8 weeks ago I landed in a city I fell in love in 2011 when discovering the mesmerising contrasts between old and new, tradition and modern lifestyle, huge skyscrapers surrounding temples and a city that never stops amazing. “Why would you want to live in Shanghai?” my friends or colleagues would ask me, and my answer (which is the answer I give for most questions!) was “Why not?”. Why wouldn’t you want to experience the craziness of a city developing faster than any other, gathering individuals, companies and cuisine from all around the world and holding onto Eastern roots whilst borrowing more and more Western ways?
Undoubtedly, 24 millions inhabitants in one gigantic city calls for modernity and high technology; Shanghai’s very well organised (and extremely punctual) metro, state-of-the-art escalators and lifts as well as high speed trains are all more than necessary to move the crowds around efficiently – whether horizontally or vertically and fitting so many people on a limited surface would not have been possible without all the high-rise buildings offering accommodation and offices.
Pretty much everyone here have their phone in hand whilst walking in the streets, standing in the metro or at restaurants, browsing the Internet, checking out the latest news, gossip, video etc.. on WeChat (the Chinese equivalent of Facebook and Whatsapp) or buying clothes on T-Mau or Tao Bao (China’s very own Ebay) and electronics on JD.com (apparently Amazon is literally only used for books here!).
The Western influence is palpable in so far as the streets are literally paved with McDonald’s, Starbucks, KFC and dozens upon dozens of enormous malls with hundreds of international stores such as Zara, H&M, Forever 21, Sephora, Marks & Spencer, Nike, Apple, etc… as well as luxury brands in the likes of Chanel, Gucci, Prada etc… but one has to wonder who actually spends thousands of RMBs (China’s currency, locally named “Kuai”) on the latter as anyone displaying these top-tier handbags, glasses or T-Shirts could easily be showing off their latest purchase from the famous Fakes Market.
Whilst most Chinese having moved to Shanghai for better opportunities and lifestyle agree that living in this superb city (as it is the case in hugely popular cities such as New York, London or Paris) isn’t cheap – especially as far as rent is concerned – it seems a lot of money gets flashed around in shopping malls, restaurants, bars and clubs. Western brands mentioned earlier cost the same here as in Europe or America so comparatively to the wages paid out in Asia versus Westerner countries, you’ve got to spend much more of your hard-earned money in Shanghai than you would in Paris to get a branded item. What surprises me the most about the Shanghainese money-flashing is the clubbing experience. Although entrance fees are usually under ¥100 (a tenner) or even free for Westerners, a lot of clubs (except the more “underground” venues) require that you book a table (which will usually come with a few bottles of Champagne) in order to be allowed in – for the astonishing price of ¥3,000 (around £310 or $480). Walking into these clubs is highly entertaining as all Chinese youngsters are sat at their table in the middle of the room, dressed to impress, drinking their Champagne or spirits with iced tea (yep, you read that right!) and staying amongst themselves whilst the Westerners will usually be grouped onto the dance floor, in more casual attires and downing drinks like it was water.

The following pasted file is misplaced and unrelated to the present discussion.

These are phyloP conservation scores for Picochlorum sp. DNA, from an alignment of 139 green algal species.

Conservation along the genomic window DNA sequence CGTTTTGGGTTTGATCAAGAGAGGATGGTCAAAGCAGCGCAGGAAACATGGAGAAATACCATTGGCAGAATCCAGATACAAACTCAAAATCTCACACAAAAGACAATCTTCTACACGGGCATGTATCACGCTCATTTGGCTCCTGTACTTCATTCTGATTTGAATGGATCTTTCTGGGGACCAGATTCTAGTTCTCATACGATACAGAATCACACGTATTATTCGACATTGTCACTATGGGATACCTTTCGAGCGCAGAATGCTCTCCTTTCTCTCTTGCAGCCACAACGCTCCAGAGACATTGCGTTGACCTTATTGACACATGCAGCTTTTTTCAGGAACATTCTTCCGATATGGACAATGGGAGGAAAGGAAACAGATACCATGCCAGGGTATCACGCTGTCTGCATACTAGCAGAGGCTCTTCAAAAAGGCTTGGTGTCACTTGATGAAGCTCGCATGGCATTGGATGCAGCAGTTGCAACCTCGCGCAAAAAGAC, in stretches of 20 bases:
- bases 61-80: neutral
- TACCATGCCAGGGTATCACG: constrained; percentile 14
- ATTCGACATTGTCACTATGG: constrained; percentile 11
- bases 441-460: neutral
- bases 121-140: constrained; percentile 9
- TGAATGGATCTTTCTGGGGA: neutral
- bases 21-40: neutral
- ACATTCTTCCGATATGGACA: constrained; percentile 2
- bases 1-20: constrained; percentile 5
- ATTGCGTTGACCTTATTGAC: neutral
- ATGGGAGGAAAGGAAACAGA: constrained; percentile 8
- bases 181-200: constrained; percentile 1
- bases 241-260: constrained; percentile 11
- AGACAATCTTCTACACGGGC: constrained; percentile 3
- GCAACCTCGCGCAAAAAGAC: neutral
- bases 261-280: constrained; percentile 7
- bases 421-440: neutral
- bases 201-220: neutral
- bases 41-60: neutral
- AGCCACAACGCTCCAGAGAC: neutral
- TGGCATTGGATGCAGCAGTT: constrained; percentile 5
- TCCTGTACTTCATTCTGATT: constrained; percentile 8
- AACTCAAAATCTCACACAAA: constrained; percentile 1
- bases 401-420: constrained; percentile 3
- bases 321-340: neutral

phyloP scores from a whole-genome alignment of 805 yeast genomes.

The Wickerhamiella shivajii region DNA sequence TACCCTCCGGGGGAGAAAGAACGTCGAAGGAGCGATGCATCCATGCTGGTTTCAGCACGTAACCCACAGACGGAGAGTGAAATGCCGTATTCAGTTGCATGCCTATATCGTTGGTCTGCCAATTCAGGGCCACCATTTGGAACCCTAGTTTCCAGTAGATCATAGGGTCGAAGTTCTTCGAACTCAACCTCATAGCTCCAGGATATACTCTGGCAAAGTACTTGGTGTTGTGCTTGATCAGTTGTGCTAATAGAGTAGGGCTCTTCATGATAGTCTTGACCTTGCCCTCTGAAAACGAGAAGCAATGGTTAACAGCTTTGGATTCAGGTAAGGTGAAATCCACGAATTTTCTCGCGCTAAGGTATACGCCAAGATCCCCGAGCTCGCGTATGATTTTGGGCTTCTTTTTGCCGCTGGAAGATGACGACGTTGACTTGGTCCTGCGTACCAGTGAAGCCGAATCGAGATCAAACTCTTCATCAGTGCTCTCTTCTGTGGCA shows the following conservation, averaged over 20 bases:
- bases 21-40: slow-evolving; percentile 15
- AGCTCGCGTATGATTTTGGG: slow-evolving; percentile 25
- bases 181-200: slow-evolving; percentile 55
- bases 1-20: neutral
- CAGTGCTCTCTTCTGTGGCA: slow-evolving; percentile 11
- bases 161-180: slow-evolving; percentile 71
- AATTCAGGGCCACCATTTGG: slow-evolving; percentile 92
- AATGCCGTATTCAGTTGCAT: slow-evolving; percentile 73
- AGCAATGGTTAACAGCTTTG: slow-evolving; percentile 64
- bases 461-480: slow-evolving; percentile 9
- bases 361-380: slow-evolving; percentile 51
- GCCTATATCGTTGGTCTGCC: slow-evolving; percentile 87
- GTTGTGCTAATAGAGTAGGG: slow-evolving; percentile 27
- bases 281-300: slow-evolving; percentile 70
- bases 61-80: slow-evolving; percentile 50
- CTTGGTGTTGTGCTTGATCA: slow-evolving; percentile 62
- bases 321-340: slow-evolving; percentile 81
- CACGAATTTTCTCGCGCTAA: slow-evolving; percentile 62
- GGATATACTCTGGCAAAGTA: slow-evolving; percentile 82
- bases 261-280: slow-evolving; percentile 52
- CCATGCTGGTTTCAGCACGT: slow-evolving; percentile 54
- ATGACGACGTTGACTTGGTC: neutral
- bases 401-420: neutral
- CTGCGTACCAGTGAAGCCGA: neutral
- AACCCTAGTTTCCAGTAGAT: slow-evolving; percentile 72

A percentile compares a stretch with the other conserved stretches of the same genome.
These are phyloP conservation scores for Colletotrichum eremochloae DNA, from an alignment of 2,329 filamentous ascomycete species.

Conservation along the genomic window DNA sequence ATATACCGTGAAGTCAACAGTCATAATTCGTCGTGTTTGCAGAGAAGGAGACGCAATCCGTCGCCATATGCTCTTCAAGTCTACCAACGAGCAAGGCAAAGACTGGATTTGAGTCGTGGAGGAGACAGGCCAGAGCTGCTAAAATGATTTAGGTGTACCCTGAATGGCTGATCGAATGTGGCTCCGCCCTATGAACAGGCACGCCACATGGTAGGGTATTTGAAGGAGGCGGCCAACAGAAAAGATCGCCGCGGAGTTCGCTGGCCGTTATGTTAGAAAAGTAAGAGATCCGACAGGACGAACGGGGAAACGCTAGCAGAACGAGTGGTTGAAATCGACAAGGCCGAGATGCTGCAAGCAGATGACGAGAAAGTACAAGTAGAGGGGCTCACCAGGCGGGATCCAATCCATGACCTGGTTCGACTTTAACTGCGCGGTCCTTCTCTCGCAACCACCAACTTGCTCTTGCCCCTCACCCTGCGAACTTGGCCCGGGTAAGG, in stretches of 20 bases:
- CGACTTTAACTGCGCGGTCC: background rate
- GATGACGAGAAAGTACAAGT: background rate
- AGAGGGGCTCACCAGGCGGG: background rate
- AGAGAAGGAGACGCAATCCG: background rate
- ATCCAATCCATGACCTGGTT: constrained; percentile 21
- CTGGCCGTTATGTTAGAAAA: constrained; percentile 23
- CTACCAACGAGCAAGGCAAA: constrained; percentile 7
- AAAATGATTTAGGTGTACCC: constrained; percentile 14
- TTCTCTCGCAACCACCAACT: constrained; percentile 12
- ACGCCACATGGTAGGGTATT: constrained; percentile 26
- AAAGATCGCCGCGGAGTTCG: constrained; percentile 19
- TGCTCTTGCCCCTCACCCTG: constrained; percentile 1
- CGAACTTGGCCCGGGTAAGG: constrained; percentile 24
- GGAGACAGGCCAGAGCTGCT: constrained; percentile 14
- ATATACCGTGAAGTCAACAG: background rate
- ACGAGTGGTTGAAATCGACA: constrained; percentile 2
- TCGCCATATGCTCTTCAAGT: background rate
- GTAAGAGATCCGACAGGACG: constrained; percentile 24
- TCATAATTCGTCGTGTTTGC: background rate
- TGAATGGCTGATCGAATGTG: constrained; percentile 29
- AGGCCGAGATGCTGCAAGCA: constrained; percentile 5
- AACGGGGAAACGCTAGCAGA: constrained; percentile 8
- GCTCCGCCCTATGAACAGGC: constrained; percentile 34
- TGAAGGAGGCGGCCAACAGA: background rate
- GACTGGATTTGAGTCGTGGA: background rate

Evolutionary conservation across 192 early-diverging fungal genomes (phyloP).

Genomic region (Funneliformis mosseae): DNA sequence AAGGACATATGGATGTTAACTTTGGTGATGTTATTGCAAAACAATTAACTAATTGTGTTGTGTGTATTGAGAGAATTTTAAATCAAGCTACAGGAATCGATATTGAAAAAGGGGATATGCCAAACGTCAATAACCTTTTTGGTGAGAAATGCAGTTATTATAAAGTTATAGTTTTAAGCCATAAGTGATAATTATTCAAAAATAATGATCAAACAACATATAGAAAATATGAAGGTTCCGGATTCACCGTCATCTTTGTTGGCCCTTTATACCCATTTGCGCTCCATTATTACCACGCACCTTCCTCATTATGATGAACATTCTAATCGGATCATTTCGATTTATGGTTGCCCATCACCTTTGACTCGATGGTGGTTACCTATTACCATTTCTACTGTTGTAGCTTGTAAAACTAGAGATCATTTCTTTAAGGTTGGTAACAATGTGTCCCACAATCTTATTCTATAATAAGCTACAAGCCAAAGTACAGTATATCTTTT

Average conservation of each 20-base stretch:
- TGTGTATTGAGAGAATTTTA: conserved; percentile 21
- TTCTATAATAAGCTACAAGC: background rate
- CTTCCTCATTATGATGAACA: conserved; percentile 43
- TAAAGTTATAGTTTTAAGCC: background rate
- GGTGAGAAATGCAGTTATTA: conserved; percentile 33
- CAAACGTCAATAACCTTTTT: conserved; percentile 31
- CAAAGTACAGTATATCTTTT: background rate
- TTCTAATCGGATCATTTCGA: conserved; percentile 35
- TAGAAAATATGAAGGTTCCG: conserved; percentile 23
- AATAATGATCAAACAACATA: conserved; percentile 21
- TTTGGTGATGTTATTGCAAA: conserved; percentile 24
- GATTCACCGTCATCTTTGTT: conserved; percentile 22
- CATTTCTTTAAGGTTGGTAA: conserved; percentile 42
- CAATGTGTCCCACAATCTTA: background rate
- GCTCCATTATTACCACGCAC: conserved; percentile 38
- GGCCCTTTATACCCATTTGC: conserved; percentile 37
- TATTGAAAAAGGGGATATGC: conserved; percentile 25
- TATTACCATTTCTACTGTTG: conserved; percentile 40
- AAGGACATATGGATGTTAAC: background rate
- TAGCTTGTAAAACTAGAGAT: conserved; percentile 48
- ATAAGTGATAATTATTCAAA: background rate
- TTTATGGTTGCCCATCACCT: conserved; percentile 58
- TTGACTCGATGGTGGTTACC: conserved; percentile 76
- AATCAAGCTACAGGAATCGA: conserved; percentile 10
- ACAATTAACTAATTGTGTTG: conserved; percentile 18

Before experiencing Chinese drinking for myself, I had heard two contradictory stereotypes which appeared to vary depending on whether the speaker came from America, Australia or Europe: one the one hand some people stated that Chinese are known to be heavy drinkers and on the other hand that they could not “handle their drink”. It has been noted that alcoholic beverages are not always very strong here and I have seen more Chinese people completely intoxicated than I have Westerners or even anyone back home (in France or even the UK) but that does not provide any indication on how much was ingurgitated before becoming totally inebriated. One memorable clubbing experience that goes towards confirming the second theory was seeing a Chinese man walk straight into a (rather posh) bar to be pulled onto the counter where he laid with his legs hanging in the air whilst being poured whatever spirit first came to the bartender’s hand. The Chinese man, believed to be averaging 30 years old (but then again, I have assumed one of my colleagues was in his early 40’s when he’d actually just celebrated his 60th so I could be totally wrong here…) got up and lifted his arms in a sign of victory to be cheered by his mates and then turn around to lean against the very same counter he’d completed his drinking challenge to throw up all the alcohol he had just swallowed. Nice!
Does the need to show off how come from the Western Civilisations or from the Chinese perception of life in Europe or America extracted from all the movies they watch and TV series such as Sex And The City, House of Cards, Suits or Gossip Girl?
It seems the younger generations in Shanghai really aspire to become more Western, wishing their parents and grandparents felt the same way but the older generations are still hung onto traditions whereby a child has to have a good education, then after graduating oughts to find a decent job, a good boyfriend/girlfriend, marry (before 30), have a child (or children if they are allowed to have more than one – will be detailed in another post) and then look after their child’s life cycle and become grandparents themselves. Such is the traditional pattern that generates so much friction between the generations and puts pressure on today’s youth, but that is a topic to be continued in another post…